constREST_AUTH=“AUTH_TOKEN”;    // Your Restcomm Auth Token
constREST_NUM=“15125555555″;    // Your Restcomm Phone Number
classRestcomm{
    _baseUrl=“http://SERVER IP ADDRESS:8080/restcomm/2012-04-24/Accounts/”;
    _accountSid=null;
    _authToken=null;
    _phoneNumber=null;
    constructor(accountSid,authToken,phoneNumber){
        _accountSid=accountSid;
        _authToken=authToken;
        _phoneNumber=phoneNumber;
    }
    functionsend(to,message,callback=null){
        local url=_baseUrl+_accountSid+“/SMS/Messages”
        local auth=http.base64encode(_accountSid+“:”+_authToken);
        local headers={“Authorization”:“Basic “+auth};
        local body=http.urlencode({
            From=_phoneNumber,
            To=to,
            Body=message
        }
    );
    local request=http.post(url,headers,body);
    if(callback==null)
        returnrequest.sendsync();
    else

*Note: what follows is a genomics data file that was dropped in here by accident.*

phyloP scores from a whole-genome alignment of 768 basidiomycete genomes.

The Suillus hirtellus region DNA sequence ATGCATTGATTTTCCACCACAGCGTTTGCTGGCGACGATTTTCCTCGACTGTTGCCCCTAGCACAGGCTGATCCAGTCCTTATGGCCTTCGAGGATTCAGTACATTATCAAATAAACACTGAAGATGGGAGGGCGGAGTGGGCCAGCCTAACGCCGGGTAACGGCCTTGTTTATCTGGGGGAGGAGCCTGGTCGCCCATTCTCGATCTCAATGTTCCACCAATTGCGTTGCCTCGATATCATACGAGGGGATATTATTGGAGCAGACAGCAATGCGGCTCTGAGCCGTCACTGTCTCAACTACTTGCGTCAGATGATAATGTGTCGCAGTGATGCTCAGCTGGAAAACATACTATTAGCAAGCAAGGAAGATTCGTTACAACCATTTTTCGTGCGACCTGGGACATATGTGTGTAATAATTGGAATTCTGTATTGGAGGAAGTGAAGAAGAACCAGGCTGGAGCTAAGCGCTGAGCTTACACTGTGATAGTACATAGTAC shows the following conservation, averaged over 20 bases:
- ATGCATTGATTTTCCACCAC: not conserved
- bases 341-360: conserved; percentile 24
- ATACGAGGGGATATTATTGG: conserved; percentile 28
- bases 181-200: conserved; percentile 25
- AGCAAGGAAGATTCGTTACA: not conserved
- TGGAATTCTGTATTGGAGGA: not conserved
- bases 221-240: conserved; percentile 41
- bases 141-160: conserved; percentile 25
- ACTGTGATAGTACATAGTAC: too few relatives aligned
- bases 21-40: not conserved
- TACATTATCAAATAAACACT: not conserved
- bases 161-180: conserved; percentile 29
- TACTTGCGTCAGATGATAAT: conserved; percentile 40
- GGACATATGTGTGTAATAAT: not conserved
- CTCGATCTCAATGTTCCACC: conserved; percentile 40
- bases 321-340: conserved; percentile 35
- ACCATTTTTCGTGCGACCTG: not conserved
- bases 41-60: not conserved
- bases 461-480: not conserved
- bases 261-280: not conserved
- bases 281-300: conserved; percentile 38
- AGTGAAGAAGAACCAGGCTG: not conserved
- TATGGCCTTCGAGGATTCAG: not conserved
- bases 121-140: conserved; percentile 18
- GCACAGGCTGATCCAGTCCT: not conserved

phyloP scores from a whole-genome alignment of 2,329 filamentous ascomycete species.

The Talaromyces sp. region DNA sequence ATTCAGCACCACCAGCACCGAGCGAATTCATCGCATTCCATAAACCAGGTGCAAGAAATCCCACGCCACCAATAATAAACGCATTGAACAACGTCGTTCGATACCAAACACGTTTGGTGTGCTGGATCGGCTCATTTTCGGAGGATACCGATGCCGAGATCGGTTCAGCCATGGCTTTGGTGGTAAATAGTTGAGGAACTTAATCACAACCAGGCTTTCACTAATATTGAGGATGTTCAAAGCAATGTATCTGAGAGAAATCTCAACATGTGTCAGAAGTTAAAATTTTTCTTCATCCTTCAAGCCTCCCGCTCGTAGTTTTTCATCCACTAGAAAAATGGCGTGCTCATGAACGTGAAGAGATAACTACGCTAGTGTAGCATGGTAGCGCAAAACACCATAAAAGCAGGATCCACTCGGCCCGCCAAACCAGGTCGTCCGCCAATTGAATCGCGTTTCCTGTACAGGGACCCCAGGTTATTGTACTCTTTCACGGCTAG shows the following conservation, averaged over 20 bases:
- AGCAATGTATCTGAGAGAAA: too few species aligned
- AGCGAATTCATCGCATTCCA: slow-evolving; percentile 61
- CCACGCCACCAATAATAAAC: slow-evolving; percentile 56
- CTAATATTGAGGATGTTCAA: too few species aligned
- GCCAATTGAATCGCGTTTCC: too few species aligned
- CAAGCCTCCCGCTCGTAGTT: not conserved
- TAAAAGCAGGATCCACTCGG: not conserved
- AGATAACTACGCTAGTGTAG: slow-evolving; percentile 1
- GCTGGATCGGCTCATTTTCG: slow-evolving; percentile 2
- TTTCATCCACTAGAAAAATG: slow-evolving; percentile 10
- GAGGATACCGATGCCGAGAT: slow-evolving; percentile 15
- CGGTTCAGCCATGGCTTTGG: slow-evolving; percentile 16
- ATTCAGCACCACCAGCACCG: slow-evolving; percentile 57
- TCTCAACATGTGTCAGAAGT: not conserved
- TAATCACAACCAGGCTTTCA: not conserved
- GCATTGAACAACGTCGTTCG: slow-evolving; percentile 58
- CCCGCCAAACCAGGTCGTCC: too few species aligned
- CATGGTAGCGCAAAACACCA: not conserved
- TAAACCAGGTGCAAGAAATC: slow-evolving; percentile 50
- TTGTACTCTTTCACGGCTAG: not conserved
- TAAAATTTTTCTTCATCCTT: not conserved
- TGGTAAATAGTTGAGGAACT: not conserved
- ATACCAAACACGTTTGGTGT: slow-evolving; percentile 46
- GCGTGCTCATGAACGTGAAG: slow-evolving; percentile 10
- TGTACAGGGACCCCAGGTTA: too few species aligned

request.sendasync(callback);
    }
    functionRespond(resp,message){
        local data={Response={Message=message}};
        local body=xmlEncode(data);
        resp.header(“Content-Type”,“text/xml”);
        server.log(body);
        resp.send(200,body);
    }
    functionxmlEncode(data,version=“1.0″,encoding=“UTF-8″){
        returnformat(“<?xml version=\“%s\“encoding=\“%s\“?>%s”,version,encoding,_recursiveEncode(data))
    }
    /******************** Private Function (DO NOT CALL) ********************/
    function_recursiveEncode(data){
        locals=“”;
        foreach(k,vindata){
            if(typeof(v)==“table”||typeof(v)==“array”){
                s+=format(“<%s>%s</%s>”,k.tostring(),_recursiveEncode(v),k.tostring());
            }else{
                s+=format(“<%s>%s</%s>”,k.tostring(),v.tostring(),k.tostring());;
            }
        }
        returns
    }
}
//restcomm <- Restcomm(REST_SID, REST_AUTH, REST_NUM);
// sending a message
//numberToSendTo <- “15125555555″
//restcomm.send(numberToSendTo, “Hello from my agent!, the Cat is out the door!!”, function(resp) { server.log(resp.statuscode + ” – ” + resp.body); });